Executive functions profile in extreme eating/weight conditions: From Anorexia Nervosa to Obesity

Ana B. Fagundo, Rafael de la Torre, Susana Jiménez-Murcia, Zaida Agüera, Roser Granero, Salomé Tárrega, Cristina Botella, Rosa Baños, Jose M. Fernández-Real, Roser Rodríguez, Laura Forcano, Gema Frühbeck, Javier Gómez-Ambrosi, Francisco J. Tinahones, Jose C. Fernández-García, Felipe F. Casanueva, Fernando Fernández-Aranda

Research output: Contribution to journalArticleResearchpeer-review

130 Citations (Scopus)

Abstract

Background: Extreme weight conditions (EWC) groups along a continuum may share some biological risk factors and intermediate neurocognitive phenotypes. A core cognitive trait in EWC appears to be executive dysfunction, with a focus on decision making, response inhibition and cognitive flexibility. Differences between individuals in these areas are likely to contribute to the differences in vulnerability to EWC. The aim of the study was to investigate whether there is a common pattern of executive dysfunction in EWC while comparing anorexia nervosa patients (AN), obese subjects (OB) and healthy eating/weight controls (HC). Methods: Thirty five AN patients, fifty two OB and one hundred thirty seven HC were compared using the Wisconsin Card Sorting Test (WCST); Stroop Color and Word Test (SCWT); and Iowa Gambling Task (IGT). All participants were female, aged between 18 and 60 years. Results: There was a significant difference in IGT score (F(1.79); p<.001), with AN and OB groups showing the poorest performance compared to HC. On the WCST, AN and OB made significantly more errors than controls (F(25.73); p<.001), and had significantly fewer correct responses (F(2.71); p<.001). Post hoc analysis revealed that the two clinical groups were not significantly different from each other. Finally, OB showed a significant reduced performance in the inhibition response measured with the Stroop test (F(5.11); p<.001) compared with both AN and HC. Conclusions: These findings suggest that EWC subjects (namely AN and OB) have similar dysfunctional executive profile that may play a role in the development and maintenance of such disorders. © 2012 Fagundo et al.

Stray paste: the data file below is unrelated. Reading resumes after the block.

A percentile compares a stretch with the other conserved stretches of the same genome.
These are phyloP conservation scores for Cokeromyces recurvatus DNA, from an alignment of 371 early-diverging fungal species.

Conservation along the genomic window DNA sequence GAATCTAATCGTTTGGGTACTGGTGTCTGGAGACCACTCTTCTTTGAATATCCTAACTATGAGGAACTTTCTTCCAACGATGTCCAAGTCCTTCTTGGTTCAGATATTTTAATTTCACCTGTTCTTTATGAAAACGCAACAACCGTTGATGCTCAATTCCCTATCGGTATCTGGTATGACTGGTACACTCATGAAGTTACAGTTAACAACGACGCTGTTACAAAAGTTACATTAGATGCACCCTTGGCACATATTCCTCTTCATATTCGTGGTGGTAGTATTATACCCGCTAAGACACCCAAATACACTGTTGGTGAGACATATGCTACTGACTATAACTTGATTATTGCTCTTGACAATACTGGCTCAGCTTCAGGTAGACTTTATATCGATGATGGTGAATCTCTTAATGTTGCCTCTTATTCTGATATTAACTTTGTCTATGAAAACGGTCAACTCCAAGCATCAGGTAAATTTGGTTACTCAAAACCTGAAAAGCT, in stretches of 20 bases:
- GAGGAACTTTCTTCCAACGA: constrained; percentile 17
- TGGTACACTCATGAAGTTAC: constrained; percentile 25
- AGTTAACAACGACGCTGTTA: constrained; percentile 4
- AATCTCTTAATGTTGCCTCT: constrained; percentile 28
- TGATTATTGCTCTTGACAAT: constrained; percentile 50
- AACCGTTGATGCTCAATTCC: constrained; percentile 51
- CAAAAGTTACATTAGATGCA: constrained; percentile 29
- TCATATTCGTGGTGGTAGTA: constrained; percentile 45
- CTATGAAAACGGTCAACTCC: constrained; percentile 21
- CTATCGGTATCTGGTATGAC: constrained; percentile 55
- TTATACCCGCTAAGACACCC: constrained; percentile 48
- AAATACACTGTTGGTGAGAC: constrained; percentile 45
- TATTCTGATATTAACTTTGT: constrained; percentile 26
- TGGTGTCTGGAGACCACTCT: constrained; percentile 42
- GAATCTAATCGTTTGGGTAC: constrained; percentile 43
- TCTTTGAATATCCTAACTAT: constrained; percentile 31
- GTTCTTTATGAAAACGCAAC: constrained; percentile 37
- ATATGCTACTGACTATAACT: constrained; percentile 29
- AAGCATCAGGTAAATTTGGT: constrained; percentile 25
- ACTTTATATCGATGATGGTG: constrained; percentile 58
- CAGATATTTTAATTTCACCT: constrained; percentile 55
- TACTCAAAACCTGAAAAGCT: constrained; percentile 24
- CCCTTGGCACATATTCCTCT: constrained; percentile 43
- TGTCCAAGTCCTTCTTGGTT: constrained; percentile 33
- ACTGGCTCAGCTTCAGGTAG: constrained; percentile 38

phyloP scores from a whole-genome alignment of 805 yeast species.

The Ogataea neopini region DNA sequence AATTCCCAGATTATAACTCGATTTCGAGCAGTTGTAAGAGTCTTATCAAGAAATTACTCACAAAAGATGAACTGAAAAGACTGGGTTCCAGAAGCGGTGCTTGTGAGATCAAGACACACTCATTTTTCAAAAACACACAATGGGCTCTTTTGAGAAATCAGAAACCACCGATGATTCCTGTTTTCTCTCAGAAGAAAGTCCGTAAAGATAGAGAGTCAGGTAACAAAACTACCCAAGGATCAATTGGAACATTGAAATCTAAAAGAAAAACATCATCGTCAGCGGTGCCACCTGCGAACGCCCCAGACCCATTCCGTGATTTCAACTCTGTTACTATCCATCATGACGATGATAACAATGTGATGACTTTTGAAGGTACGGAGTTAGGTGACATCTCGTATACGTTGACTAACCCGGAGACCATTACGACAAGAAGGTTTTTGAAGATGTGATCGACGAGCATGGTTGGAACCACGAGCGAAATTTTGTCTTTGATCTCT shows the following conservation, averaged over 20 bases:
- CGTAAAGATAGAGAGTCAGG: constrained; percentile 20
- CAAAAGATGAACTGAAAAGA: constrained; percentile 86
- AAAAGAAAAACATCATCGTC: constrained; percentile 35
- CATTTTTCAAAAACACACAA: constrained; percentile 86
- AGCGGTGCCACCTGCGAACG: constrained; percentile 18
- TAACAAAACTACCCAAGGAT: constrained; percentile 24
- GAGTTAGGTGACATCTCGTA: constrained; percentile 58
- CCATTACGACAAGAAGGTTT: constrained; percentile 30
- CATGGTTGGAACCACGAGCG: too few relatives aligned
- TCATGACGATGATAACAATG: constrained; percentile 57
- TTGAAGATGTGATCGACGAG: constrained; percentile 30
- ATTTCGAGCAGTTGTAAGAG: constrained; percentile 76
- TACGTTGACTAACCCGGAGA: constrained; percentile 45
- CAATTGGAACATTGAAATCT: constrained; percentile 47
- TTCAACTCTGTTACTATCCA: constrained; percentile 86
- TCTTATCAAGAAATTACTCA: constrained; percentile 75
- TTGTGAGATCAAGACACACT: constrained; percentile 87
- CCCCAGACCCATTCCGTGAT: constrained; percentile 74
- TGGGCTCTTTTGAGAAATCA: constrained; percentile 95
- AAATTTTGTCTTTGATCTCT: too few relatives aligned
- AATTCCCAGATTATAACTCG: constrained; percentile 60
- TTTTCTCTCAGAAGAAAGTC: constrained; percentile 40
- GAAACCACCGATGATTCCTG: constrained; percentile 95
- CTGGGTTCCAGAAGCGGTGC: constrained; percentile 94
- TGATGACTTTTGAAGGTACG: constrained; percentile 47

Original languageEnglish
Article numbere43382
JournalPLoS ONE
Volume7
DOIs
Publication statusPublished - 21 Aug 2012

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